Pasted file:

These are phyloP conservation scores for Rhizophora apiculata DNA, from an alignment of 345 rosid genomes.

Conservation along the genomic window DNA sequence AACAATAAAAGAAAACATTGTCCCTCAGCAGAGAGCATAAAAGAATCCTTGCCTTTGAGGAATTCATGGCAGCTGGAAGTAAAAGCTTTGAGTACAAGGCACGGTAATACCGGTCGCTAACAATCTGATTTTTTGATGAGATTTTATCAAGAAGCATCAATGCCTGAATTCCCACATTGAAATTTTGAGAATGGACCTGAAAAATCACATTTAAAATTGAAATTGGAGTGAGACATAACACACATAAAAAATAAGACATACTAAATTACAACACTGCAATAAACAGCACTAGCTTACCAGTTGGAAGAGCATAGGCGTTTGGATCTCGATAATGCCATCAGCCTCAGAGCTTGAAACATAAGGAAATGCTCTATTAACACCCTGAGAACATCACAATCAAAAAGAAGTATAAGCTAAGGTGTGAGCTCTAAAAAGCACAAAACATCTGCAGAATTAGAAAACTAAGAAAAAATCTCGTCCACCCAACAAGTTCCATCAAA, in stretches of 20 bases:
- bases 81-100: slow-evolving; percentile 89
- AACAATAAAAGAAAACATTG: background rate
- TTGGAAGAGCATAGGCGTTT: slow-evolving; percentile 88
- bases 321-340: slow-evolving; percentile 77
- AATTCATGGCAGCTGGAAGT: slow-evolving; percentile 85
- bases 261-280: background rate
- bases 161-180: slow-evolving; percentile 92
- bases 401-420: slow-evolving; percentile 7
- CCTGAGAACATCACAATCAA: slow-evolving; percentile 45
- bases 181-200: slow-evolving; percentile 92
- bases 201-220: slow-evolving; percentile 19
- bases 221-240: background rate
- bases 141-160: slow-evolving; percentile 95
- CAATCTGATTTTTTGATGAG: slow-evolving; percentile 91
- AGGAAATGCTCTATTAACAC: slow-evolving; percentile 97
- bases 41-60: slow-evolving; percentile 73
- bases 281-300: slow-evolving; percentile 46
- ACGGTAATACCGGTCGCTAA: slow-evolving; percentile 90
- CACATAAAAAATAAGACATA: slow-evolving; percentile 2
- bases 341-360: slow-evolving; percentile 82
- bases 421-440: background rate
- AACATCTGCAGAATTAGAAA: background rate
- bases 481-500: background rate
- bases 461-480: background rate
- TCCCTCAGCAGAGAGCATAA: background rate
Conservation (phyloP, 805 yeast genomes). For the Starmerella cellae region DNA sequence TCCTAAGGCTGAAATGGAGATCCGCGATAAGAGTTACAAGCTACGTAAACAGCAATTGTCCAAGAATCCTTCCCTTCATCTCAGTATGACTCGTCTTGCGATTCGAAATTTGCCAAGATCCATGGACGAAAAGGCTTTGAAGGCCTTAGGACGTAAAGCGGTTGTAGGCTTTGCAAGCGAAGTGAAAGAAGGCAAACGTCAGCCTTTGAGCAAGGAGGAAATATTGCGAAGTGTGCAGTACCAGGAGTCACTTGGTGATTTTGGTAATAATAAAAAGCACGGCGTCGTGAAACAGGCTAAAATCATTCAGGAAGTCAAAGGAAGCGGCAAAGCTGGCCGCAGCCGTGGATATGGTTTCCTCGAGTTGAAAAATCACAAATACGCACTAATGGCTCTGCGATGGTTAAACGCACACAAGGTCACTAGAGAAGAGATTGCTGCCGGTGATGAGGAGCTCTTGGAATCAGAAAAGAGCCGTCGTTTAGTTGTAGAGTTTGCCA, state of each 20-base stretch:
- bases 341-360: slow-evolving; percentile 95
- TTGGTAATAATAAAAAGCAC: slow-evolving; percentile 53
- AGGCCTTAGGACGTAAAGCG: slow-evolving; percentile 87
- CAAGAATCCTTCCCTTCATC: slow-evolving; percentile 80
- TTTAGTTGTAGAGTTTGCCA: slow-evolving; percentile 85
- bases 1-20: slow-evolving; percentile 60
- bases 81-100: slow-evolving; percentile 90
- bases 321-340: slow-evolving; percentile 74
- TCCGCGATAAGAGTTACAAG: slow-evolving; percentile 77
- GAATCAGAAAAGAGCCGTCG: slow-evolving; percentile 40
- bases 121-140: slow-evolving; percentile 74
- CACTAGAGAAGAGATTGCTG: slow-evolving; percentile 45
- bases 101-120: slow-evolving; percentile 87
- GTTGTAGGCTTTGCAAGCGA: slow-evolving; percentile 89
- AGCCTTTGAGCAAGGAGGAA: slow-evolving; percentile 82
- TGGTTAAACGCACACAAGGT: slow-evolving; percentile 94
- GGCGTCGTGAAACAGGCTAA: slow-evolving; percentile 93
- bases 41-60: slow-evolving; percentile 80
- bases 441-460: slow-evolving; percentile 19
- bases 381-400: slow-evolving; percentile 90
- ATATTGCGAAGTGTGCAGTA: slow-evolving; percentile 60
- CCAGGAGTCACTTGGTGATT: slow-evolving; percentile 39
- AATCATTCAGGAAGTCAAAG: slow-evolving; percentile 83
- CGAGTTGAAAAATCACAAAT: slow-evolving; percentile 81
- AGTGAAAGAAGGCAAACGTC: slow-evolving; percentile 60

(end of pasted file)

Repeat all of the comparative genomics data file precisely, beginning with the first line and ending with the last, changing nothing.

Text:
These are phyloP conservation scores for Rhizophora apiculata DNA, from an alignment of 345 rosid genomes.

Conservation along the genomic window DNA sequence AACAATAAAAGAAAACATTGTCCCTCAGCAGAGAGCATAAAAGAATCCTTGCCTTTGAGGAATTCATGGCAGCTGGAAGTAAAAGCTTTGAGTACAAGGCACGGTAATACCGGTCGCTAACAATCTGATTTTTTGATGAGATTTTATCAAGAAGCATCAATGCCTGAATTCCCACATTGAAATTTTGAGAATGGACCTGAAAAATCACATTTAAAATTGAAATTGGAGTGAGACATAACACACATAAAAAATAAGACATACTAAATTACAACACTGCAATAAACAGCACTAGCTTACCAGTTGGAAGAGCATAGGCGTTTGGATCTCGATAATGCCATCAGCCTCAGAGCTTGAAACATAAGGAAATGCTCTATTAACACCCTGAGAACATCACAATCAAAAAGAAGTATAAGCTAAGGTGTGAGCTCTAAAAAGCACAAAACATCTGCAGAATTAGAAAACTAAGAAAAAATCTCGTCCACCCAACAAGTTCCATCAAA, in stretches of 20 bases:
- bases 81-100: slow-evolving; percentile 89
- AACAATAAAAGAAAACATTG: background rate
- TTGGAAGAGCATAGGCGTTT: slow-evolving; percentile 88
- bases 321-340: slow-evolving; percentile 77
- AATTCATGGCAGCTGGAAGT: slow-evolving; percentile 85
- bases 261-280: background rate
- bases 161-180: slow-evolving; percentile 92
- bases 401-420: slow-evolving; percentile 7
- CCTGAGAACATCACAATCAA: slow-evolving; percentile 45
- bases 181-200: slow-evolving; percentile 92
- bases 201-220: slow-evolving; percentile 19
- bases 221-240: background rate
- bases 141-160: slow-evolving; percentile 95
- CAATCTGATTTTTTGATGAG: slow-evolving; percentile 91
- AGGAAATGCTCTATTAACAC: slow-evolving; percentile 97
- bases 41-60: slow-evolving; percentile 73
- bases 281-300: slow-evolving; percentile 46
- ACGGTAATACCGGTCGCTAA: slow-evolving; percentile 90
- CACATAAAAAATAAGACATA: slow-evolving; percentile 2
- bases 341-360: slow-evolving; percentile 82
- bases 421-440: background rate
- AACATCTGCAGAATTAGAAA: background rate
- bases 481-500: background rate
- bases 461-480: background rate
- TCCCTCAGCAGAGAGCATAA: background rate
Conservation (phyloP, 805 yeast genomes). For the Starmerella cellae region DNA sequence TCCTAAGGCTGAAATGGAGATCCGCGATAAGAGTTACAAGCTACGTAAACAGCAATTGTCCAAGAATCCTTCCCTTCATCTCAGTATGACTCGTCTTGCGATTCGAAATTTGCCAAGATCCATGGACGAAAAGGCTTTGAAGGCCTTAGGACGTAAAGCGGTTGTAGGCTTTGCAAGCGAAGTGAAAGAAGGCAAACGTCAGCCTTTGAGCAAGGAGGAAATATTGCGAAGTGTGCAGTACCAGGAGTCACTTGGTGATTTTGGTAATAATAAAAAGCACGGCGTCGTGAAACAGGCTAAAATCATTCAGGAAGTCAAAGGAAGCGGCAAAGCTGGCCGCAGCCGTGGATATGGTTTCCTCGAGTTGAAAAATCACAAATACGCACTAATGGCTCTGCGATGGTTAAACGCACACAAGGTCACTAGAGAAGAGATTGCTGCCGGTGATGAGGAGCTCTTGGAATCAGAAAAGAGCCGTCGTTTAGTTGTAGAGTTTGCCA, state of each 20-base stretch:
- bases 341-360: slow-evolving; percentile 95
- TTGGTAATAATAAAAAGCAC: slow-evolving; percentile 53
- AGGCCTTAGGACGTAAAGCG: slow-evolving; percentile 87
- CAAGAATCCTTCCCTTCATC: slow-evolving; percentile 80
- TTTAGTTGTAGAGTTTGCCA: slow-evolving; percentile 85
- bases 1-20: slow-evolving; percentile 60
- bases 81-100: slow-evolving; percentile 90
- bases 321-340: slow-evolving; percentile 74
- TCCGCGATAAGAGTTACAAG: slow-evolving; percentile 77
- GAATCAGAAAAGAGCCGTCG: slow-evolving; percentile 40
- bases 121-140: slow-evolving; percentile 74
- CACTAGAGAAGAGATTGCTG: slow-evolving; percentile 45
- bases 101-120: slow-evolving; percentile 87
- GTTGTAGGCTTTGCAAGCGA: slow-evolving; percentile 89
- AGCCTTTGAGCAAGGAGGAA: slow-evolving; percentile 82
- TGGTTAAACGCACACAAGGT: slow-evolving; percentile 94
- GGCGTCGTGAAACAGGCTAA: slow-evolving; percentile 93
- bases 41-60: slow-evolving; percentile 80
- bases 441-460: slow-evolving; percentile 19
- bases 381-400: slow-evolving; percentile 90
- ATATTGCGAAGTGTGCAGTA: slow-evolving; percentile 60
- CCAGGAGTCACTTGGTGATT: slow-evolving; percentile 39
- AATCATTCAGGAAGTCAAAG: slow-evolving; percentile 83
- CGAGTTGAAAAATCACAAAT: slow-evolving; percentile 81
- AGTGAAAGAAGGCAAACGTC: slow-evolving; percentile 60